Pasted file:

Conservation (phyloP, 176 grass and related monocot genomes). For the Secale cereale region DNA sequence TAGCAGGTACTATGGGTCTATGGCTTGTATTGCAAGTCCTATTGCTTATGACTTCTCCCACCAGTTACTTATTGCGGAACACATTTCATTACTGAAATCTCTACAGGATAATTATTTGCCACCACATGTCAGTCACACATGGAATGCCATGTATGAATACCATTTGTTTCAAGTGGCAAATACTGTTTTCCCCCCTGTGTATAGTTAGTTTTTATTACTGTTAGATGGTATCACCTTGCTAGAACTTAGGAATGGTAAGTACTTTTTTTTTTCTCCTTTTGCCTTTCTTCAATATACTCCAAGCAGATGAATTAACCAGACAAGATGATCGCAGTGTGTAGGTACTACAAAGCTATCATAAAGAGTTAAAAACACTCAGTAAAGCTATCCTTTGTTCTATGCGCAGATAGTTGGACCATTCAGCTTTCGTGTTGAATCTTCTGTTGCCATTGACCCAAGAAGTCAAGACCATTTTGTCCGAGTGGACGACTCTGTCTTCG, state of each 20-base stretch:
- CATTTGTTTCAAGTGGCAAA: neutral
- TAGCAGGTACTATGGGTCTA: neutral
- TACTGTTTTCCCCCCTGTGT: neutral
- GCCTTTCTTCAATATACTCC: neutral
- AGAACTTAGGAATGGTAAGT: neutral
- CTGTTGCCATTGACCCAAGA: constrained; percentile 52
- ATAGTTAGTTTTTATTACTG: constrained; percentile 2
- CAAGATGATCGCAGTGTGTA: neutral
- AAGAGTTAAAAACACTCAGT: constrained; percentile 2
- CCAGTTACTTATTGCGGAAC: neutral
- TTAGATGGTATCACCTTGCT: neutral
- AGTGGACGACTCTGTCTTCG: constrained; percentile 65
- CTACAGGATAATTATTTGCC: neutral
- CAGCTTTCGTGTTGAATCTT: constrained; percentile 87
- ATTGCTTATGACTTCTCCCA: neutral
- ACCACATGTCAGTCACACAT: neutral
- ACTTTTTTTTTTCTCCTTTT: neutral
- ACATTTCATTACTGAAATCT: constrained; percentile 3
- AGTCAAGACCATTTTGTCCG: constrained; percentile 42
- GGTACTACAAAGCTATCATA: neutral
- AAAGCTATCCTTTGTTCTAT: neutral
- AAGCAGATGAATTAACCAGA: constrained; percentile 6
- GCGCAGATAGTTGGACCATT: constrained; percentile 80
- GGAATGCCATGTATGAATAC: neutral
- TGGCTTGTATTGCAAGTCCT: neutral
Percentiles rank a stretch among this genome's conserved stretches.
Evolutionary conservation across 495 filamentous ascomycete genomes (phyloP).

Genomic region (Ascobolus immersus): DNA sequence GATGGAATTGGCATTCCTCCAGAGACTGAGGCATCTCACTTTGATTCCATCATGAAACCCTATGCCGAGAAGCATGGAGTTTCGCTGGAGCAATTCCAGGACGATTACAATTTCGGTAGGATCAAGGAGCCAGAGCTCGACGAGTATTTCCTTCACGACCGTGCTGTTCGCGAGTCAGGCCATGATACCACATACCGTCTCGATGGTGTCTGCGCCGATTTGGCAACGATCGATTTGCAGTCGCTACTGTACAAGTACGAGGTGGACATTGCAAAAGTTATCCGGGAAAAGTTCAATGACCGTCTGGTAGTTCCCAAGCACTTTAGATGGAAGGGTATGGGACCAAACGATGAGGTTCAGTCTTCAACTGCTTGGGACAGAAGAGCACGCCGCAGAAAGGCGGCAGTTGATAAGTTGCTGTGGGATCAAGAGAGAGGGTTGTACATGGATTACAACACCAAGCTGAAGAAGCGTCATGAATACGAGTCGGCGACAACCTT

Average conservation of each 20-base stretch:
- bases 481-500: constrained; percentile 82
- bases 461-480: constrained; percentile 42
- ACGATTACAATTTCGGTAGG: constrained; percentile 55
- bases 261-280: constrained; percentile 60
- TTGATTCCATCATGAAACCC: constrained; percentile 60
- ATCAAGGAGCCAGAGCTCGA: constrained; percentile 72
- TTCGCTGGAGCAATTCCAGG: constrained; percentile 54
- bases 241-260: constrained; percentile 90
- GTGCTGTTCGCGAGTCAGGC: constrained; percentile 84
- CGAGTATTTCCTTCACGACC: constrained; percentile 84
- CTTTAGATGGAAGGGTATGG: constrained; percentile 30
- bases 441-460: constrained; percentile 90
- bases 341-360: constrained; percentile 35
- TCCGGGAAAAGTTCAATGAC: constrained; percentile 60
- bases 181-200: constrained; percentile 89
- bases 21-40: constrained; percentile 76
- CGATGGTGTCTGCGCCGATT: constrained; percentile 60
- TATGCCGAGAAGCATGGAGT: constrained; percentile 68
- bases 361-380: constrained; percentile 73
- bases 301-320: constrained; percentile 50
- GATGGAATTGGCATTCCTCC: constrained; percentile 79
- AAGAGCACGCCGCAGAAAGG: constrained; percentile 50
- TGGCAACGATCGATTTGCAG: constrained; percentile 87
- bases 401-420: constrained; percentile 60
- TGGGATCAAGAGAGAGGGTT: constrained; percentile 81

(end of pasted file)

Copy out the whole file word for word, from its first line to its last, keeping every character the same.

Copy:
Conservation (phyloP, 176 grass and related monocot genomes). For the Secale cereale region DNA sequence TAGCAGGTACTATGGGTCTATGGCTTGTATTGCAAGTCCTATTGCTTATGACTTCTCCCACCAGTTACTTATTGCGGAACACATTTCATTACTGAAATCTCTACAGGATAATTATTTGCCACCACATGTCAGTCACACATGGAATGCCATGTATGAATACCATTTGTTTCAAGTGGCAAATACTGTTTTCCCCCCTGTGTATAGTTAGTTTTTATTACTGTTAGATGGTATCACCTTGCTAGAACTTAGGAATGGTAAGTACTTTTTTTTTTCTCCTTTTGCCTTTCTTCAATATACTCCAAGCAGATGAATTAACCAGACAAGATGATCGCAGTGTGTAGGTACTACAAAGCTATCATAAAGAGTTAAAAACACTCAGTAAAGCTATCCTTTGTTCTATGCGCAGATAGTTGGACCATTCAGCTTTCGTGTTGAATCTTCTGTTGCCATTGACCCAAGAAGTCAAGACCATTTTGTCCGAGTGGACGACTCTGTCTTCG, state of each 20-base stretch:
- CATTTGTTTCAAGTGGCAAA: neutral
- TAGCAGGTACTATGGGTCTA: neutral
- TACTGTTTTCCCCCCTGTGT: neutral
- GCCTTTCTTCAATATACTCC: neutral
- AGAACTTAGGAATGGTAAGT: neutral
- CTGTTGCCATTGACCCAAGA: constrained; percentile 52
- ATAGTTAGTTTTTATTACTG: constrained; percentile 2
- CAAGATGATCGCAGTGTGTA: neutral
- AAGAGTTAAAAACACTCAGT: constrained; percentile 2
- CCAGTTACTTATTGCGGAAC: neutral
- TTAGATGGTATCACCTTGCT: neutral
- AGTGGACGACTCTGTCTTCG: constrained; percentile 65
- CTACAGGATAATTATTTGCC: neutral
- CAGCTTTCGTGTTGAATCTT: constrained; percentile 87
- ATTGCTTATGACTTCTCCCA: neutral
- ACCACATGTCAGTCACACAT: neutral
- ACTTTTTTTTTTCTCCTTTT: neutral
- ACATTTCATTACTGAAATCT: constrained; percentile 3
- AGTCAAGACCATTTTGTCCG: constrained; percentile 42
- GGTACTACAAAGCTATCATA: neutral
- AAAGCTATCCTTTGTTCTAT: neutral
- AAGCAGATGAATTAACCAGA: constrained; percentile 6
- GCGCAGATAGTTGGACCATT: constrained; percentile 80
- GGAATGCCATGTATGAATAC: neutral
- TGGCTTGTATTGCAAGTCCT: neutral
Percentiles rank a stretch among this genome's conserved stretches.
Evolutionary conservation across 495 filamentous ascomycete genomes (phyloP).

Genomic region (Ascobolus immersus): DNA sequence GATGGAATTGGCATTCCTCCAGAGACTGAGGCATCTCACTTTGATTCCATCATGAAACCCTATGCCGAGAAGCATGGAGTTTCGCTGGAGCAATTCCAGGACGATTACAATTTCGGTAGGATCAAGGAGCCAGAGCTCGACGAGTATTTCCTTCACGACCGTGCTGTTCGCGAGTCAGGCCATGATACCACATACCGTCTCGATGGTGTCTGCGCCGATTTGGCAACGATCGATTTGCAGTCGCTACTGTACAAGTACGAGGTGGACATTGCAAAAGTTATCCGGGAAAAGTTCAATGACCGTCTGGTAGTTCCCAAGCACTTTAGATGGAAGGGTATGGGACCAAACGATGAGGTTCAGTCTTCAACTGCTTGGGACAGAAGAGCACGCCGCAGAAAGGCGGCAGTTGATAAGTTGCTGTGGGATCAAGAGAGAGGGTTGTACATGGATTACAACACCAAGCTGAAGAAGCGTCATGAATACGAGTCGGCGACAACCTT

Average conservation of each 20-base stretch:
- bases 481-500: constrained; percentile 82
- bases 461-480: constrained; percentile 42
- ACGATTACAATTTCGGTAGG: constrained; percentile 55
- bases 261-280: constrained; percentile 60
- TTGATTCCATCATGAAACCC: constrained; percentile 60
- ATCAAGGAGCCAGAGCTCGA: constrained; percentile 72
- TTCGCTGGAGCAATTCCAGG: constrained; percentile 54
- bases 241-260: constrained; percentile 90
- GTGCTGTTCGCGAGTCAGGC: constrained; percentile 84
- CGAGTATTTCCTTCACGACC: constrained; percentile 84
- CTTTAGATGGAAGGGTATGG: constrained; percentile 30
- bases 441-460: constrained; percentile 90
- bases 341-360: constrained; percentile 35
- TCCGGGAAAAGTTCAATGAC: constrained; percentile 60
- bases 181-200: constrained; percentile 89
- bases 21-40: constrained; percentile 76
- CGATGGTGTCTGCGCCGATT: constrained; percentile 60
- TATGCCGAGAAGCATGGAGT: constrained; percentile 68
- bases 361-380: constrained; percentile 73
- bases 301-320: constrained; percentile 50
- GATGGAATTGGCATTCCTCC: constrained; percentile 79
- AAGAGCACGCCGCAGAAAGG: constrained; percentile 50
- TGGCAACGATCGATTTGCAG: constrained; percentile 87
- bases 401-420: constrained; percentile 60
- TGGGATCAAGAGAGAGGGTT: constrained; percentile 81